These authors contributed equally to this work as junior.
Differential gene expression in multiple neurological, inflammatory and connective tissue pathways in a spontaneous model of human small vessel stroke
Article first published online: 17 NOV 2014
© 2014 The Authors. Neuropathology and Applied Neurobiology published by John Wiley & Sons Ltd on behalf of British Neuropathological Society.
This is an open access article under the terms of the Creative Commons Attribution License, which permits use, distribution and reproduction in any medium, provided the original work is properly cited.
Neuropathology and Applied Neurobiology
Volume 40, Issue 7, pages 855–872, December 2014
How to Cite
Bailey, E. L., McBride, M. W., Beattie, W., McClure, J. D., Graham, D., Dominiczak, A. F., Sudlow, C. L.M., Smith, C. and Wardlaw, J. M. (2014), Differential gene expression in multiple neurological, inflammatory and connective tissue pathways in a spontaneous model of human small vessel stroke. Neuropathology and Applied Neurobiology, 40: 855–872. doi: 10.1111/nan.12116
- Issue published online: 17 NOV 2014
- Article first published online: 17 NOV 2014
- Accepted manuscript online: 13 JAN 2014 02:01AM EST
- Manuscript Accepted: 8 JAN 2014
- Manuscript Received: 12 AUG 2013
- Medical Research Council PhD studentship
- Newby Fund (University of Edinburgh)
- British Neuropathological Society
- Scottish Funding Council
- British Heart Foundation Chair and Programme grant funding. Grant Numbers: CH98001, RG/07/005
- European Community's Seventh Framework Programme (FP7/2007-2013). Grant Number: HEALTH-F4-2010-241504
- blood brain barrier;
- lacunar stroke;
- neurovascular unit;
- small vessel disease;
Cerebral small vessel disease (SVD) causes a fifth of all strokes plus diffuse brain damage leading to cognitive decline, physical disabilities and dementia. The aetiology and pathogenesis of SVD are unknown, but largely attributed to hypertension or microatheroma.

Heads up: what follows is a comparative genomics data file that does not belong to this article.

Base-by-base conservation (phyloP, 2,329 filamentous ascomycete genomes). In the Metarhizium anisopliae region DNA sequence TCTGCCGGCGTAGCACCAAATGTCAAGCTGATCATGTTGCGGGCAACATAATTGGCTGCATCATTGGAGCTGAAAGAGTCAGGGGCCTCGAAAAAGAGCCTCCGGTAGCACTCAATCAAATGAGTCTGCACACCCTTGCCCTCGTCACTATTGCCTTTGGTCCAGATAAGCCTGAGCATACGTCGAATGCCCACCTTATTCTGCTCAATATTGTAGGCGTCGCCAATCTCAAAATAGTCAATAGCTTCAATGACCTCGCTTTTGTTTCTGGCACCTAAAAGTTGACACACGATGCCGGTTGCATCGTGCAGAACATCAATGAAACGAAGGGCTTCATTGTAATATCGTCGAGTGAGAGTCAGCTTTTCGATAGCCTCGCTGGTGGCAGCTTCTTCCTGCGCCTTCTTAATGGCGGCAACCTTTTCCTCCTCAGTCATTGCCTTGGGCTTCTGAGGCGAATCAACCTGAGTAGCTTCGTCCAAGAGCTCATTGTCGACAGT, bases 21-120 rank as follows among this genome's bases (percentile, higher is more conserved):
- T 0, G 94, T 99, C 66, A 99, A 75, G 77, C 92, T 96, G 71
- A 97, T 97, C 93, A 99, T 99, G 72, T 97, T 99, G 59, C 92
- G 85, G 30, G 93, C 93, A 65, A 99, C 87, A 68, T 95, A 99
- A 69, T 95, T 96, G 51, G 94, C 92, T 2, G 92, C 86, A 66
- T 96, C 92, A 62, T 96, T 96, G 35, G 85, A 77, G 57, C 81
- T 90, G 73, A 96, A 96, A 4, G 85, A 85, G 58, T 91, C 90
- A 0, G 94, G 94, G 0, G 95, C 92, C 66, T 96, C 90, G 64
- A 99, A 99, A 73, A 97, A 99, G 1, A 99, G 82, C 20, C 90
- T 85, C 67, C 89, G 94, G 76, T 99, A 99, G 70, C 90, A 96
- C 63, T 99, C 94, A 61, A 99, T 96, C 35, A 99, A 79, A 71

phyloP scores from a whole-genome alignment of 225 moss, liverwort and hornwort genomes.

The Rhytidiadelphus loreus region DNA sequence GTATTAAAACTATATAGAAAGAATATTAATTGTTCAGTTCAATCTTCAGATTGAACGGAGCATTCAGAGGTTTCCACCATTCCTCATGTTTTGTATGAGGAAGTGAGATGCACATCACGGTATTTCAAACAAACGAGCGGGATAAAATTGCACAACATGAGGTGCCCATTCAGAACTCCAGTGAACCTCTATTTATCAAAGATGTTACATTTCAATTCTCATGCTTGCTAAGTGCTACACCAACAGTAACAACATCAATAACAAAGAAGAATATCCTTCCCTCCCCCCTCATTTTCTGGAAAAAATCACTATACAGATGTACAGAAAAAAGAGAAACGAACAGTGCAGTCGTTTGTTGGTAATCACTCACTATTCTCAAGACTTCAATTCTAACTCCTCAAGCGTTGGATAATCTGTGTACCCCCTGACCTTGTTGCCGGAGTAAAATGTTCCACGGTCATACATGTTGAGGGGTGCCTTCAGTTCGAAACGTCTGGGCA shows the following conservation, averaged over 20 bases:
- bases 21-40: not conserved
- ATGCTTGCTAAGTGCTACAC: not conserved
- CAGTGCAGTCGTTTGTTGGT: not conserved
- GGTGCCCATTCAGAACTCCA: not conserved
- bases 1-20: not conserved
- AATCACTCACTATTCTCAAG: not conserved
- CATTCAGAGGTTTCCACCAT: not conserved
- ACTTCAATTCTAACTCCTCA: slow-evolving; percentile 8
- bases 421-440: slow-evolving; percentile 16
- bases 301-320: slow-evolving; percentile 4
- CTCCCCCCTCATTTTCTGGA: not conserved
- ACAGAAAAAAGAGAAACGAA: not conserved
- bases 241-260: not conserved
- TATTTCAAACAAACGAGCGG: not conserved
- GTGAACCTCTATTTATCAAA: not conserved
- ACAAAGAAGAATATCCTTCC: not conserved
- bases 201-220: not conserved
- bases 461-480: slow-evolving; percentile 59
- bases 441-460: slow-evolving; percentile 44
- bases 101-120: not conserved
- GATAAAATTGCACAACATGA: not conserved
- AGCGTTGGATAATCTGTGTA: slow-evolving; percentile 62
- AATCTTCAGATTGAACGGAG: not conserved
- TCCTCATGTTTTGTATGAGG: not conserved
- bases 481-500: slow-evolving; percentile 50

We used the spontaneously hypertensive stroke-prone rat (SHRSP), the closest spontaneous experimental model of human SVD, and age-matched control rats kept under identical, non-salt-loaded conditions, to perform a blinded analysis of mRNA microarray, qRT-PCR and pathway analysis in two brain regions (frontal and mid-coronal) commonly affected by SVD in the SHRSP at age five, 16 and 21 weeks.
We found gene expression abnormalities, with fold changes ranging from 2.5 to 59 for the 10 most differentially expressed genes, related to endothelial tight junctions (reduced), nitric oxide bioavailability (reduced), myelination (impaired), glial and microglial activity (increased), matrix proteins (impaired), vascular reactivity (impaired) and albumin (reduced), consistent with protein expression defects in the same rats. All were present at age 5 weeks thus predating blood pressure elevation. ‘Neurological’ and ‘inflammatory’ pathways were more affected than ‘vascular’ functional pathways.
This set of defects, although individually modest, when acting in combination could explain the SHRSP's susceptibility to microvascular and brain injury, compared with control rats. Similar combined, individually modest, but multiple neurovascular unit defects, could explain susceptibility to spontaneous human SVD.